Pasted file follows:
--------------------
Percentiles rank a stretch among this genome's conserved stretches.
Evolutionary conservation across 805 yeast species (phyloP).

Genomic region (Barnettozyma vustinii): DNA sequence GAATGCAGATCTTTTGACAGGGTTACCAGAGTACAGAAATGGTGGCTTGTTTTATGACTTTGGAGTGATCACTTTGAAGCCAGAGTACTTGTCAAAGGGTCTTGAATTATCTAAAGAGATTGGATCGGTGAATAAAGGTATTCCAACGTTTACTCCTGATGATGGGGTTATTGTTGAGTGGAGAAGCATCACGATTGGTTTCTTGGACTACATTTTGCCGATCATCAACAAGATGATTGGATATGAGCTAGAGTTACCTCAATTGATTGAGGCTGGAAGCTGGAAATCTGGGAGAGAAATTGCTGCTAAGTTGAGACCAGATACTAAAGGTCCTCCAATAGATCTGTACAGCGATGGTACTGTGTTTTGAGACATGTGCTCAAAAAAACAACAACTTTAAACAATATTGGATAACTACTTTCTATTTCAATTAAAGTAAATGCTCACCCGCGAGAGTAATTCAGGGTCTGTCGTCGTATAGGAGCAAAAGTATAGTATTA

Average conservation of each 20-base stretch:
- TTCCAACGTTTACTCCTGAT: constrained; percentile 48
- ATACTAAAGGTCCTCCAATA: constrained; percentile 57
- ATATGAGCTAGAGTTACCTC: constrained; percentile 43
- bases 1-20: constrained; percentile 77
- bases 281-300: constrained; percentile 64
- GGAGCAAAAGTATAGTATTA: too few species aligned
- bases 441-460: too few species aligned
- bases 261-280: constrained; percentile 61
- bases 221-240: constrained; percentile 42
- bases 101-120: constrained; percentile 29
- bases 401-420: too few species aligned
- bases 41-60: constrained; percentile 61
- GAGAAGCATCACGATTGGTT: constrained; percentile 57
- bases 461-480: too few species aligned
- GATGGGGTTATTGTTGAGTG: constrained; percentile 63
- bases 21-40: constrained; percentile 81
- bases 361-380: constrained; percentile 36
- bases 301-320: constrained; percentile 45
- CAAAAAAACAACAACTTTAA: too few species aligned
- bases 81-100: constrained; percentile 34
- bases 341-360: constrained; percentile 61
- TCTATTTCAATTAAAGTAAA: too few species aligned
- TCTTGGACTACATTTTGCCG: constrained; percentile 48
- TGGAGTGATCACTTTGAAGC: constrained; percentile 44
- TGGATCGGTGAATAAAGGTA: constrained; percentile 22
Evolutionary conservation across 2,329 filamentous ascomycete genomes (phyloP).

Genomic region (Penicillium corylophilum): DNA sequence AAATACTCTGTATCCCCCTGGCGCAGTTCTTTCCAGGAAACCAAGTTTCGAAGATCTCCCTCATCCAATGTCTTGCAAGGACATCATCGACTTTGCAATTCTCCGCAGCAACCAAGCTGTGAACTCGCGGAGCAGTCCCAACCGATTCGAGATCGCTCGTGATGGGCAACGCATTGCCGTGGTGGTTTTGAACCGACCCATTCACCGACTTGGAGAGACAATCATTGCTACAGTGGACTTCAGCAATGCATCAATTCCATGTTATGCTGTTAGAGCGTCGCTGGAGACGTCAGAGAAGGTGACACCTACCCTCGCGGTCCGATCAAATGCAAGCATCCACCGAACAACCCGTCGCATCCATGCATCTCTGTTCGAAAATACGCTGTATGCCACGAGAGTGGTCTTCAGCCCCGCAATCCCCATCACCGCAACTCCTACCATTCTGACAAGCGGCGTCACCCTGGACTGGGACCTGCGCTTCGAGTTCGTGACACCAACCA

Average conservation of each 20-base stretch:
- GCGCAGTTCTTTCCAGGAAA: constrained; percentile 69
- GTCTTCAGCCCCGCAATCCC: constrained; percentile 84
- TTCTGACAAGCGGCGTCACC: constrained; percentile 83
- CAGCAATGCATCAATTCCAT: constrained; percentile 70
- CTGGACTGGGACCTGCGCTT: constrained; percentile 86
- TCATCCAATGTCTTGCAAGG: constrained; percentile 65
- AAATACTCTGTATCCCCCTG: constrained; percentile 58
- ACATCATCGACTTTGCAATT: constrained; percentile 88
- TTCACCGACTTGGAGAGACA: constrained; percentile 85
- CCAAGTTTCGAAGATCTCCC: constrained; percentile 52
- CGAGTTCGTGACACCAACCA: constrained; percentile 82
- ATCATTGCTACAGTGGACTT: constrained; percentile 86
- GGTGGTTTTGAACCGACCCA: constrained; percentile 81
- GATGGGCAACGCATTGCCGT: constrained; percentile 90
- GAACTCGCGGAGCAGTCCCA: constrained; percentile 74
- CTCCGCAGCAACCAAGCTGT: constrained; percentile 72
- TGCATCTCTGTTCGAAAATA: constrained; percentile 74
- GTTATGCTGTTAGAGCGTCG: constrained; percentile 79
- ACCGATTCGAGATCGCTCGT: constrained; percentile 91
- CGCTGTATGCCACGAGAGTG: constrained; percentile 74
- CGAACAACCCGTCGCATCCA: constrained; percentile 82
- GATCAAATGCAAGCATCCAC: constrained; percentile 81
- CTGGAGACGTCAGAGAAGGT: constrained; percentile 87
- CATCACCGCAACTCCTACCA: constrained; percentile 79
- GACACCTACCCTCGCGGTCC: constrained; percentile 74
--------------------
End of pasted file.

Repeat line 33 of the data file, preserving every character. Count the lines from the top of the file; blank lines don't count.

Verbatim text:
- GCGCAGTTCTTTCCAGGAAA: constrained; percentile 69